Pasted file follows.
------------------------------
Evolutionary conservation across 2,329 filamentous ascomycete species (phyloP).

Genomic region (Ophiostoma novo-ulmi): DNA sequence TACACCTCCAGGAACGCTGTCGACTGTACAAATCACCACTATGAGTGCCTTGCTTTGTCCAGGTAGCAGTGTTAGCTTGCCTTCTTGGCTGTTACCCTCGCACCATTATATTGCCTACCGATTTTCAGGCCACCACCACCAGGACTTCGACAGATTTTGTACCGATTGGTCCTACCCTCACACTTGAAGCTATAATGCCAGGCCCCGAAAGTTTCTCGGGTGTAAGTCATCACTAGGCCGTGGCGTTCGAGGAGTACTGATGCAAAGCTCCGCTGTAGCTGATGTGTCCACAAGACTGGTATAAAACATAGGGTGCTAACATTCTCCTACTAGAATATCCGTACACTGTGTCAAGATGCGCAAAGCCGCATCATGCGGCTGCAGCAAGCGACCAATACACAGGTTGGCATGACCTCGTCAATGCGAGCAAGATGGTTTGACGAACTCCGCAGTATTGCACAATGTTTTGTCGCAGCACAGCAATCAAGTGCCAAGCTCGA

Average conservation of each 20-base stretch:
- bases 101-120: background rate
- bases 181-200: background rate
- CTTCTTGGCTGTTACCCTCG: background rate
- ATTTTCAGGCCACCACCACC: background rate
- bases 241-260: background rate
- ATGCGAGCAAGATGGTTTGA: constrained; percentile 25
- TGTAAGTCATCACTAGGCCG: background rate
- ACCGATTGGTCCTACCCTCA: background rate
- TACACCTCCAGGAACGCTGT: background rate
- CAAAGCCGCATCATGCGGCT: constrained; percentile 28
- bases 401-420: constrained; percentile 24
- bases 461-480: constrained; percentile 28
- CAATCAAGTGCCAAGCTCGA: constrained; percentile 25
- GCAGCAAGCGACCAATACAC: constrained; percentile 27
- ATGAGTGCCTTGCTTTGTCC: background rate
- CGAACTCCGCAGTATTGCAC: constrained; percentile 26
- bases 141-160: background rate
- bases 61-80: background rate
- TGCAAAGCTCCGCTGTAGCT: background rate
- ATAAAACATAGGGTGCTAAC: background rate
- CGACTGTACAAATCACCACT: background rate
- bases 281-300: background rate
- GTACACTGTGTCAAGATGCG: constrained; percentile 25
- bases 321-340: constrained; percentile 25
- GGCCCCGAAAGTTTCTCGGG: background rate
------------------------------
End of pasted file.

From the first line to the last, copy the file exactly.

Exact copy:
Evolutionary conservation across 2,329 filamentous ascomycete species (phyloP).

Genomic region (Ophiostoma novo-ulmi): DNA sequence TACACCTCCAGGAACGCTGTCGACTGTACAAATCACCACTATGAGTGCCTTGCTTTGTCCAGGTAGCAGTGTTAGCTTGCCTTCTTGGCTGTTACCCTCGCACCATTATATTGCCTACCGATTTTCAGGCCACCACCACCAGGACTTCGACAGATTTTGTACCGATTGGTCCTACCCTCACACTTGAAGCTATAATGCCAGGCCCCGAAAGTTTCTCGGGTGTAAGTCATCACTAGGCCGTGGCGTTCGAGGAGTACTGATGCAAAGCTCCGCTGTAGCTGATGTGTCCACAAGACTGGTATAAAACATAGGGTGCTAACATTCTCCTACTAGAATATCCGTACACTGTGTCAAGATGCGCAAAGCCGCATCATGCGGCTGCAGCAAGCGACCAATACACAGGTTGGCATGACCTCGTCAATGCGAGCAAGATGGTTTGACGAACTCCGCAGTATTGCACAATGTTTTGTCGCAGCACAGCAATCAAGTGCCAAGCTCGA

Average conservation of each 20-base stretch:
- bases 101-120: background rate
- bases 181-200: background rate
- CTTCTTGGCTGTTACCCTCG: background rate
- ATTTTCAGGCCACCACCACC: background rate
- bases 241-260: background rate
- ATGCGAGCAAGATGGTTTGA: constrained; percentile 25
- TGTAAGTCATCACTAGGCCG: background rate
- ACCGATTGGTCCTACCCTCA: background rate
- TACACCTCCAGGAACGCTGT: background rate
- CAAAGCCGCATCATGCGGCT: constrained; percentile 28
- bases 401-420: constrained; percentile 24
- bases 461-480: constrained; percentile 28
- CAATCAAGTGCCAAGCTCGA: constrained; percentile 25
- GCAGCAAGCGACCAATACAC: constrained; percentile 27
- ATGAGTGCCTTGCTTTGTCC: background rate
- CGAACTCCGCAGTATTGCAC: constrained; percentile 26
- bases 141-160: background rate
- bases 61-80: background rate
- TGCAAAGCTCCGCTGTAGCT: background rate
- ATAAAACATAGGGTGCTAAC: background rate
- CGACTGTACAAATCACCACT: background rate
- bases 281-300: background rate
- GTACACTGTGTCAAGATGCG: constrained; percentile 25
- bases 321-340: constrained; percentile 25
- GGCCCCGAAAGTTTCTCGGG: background rate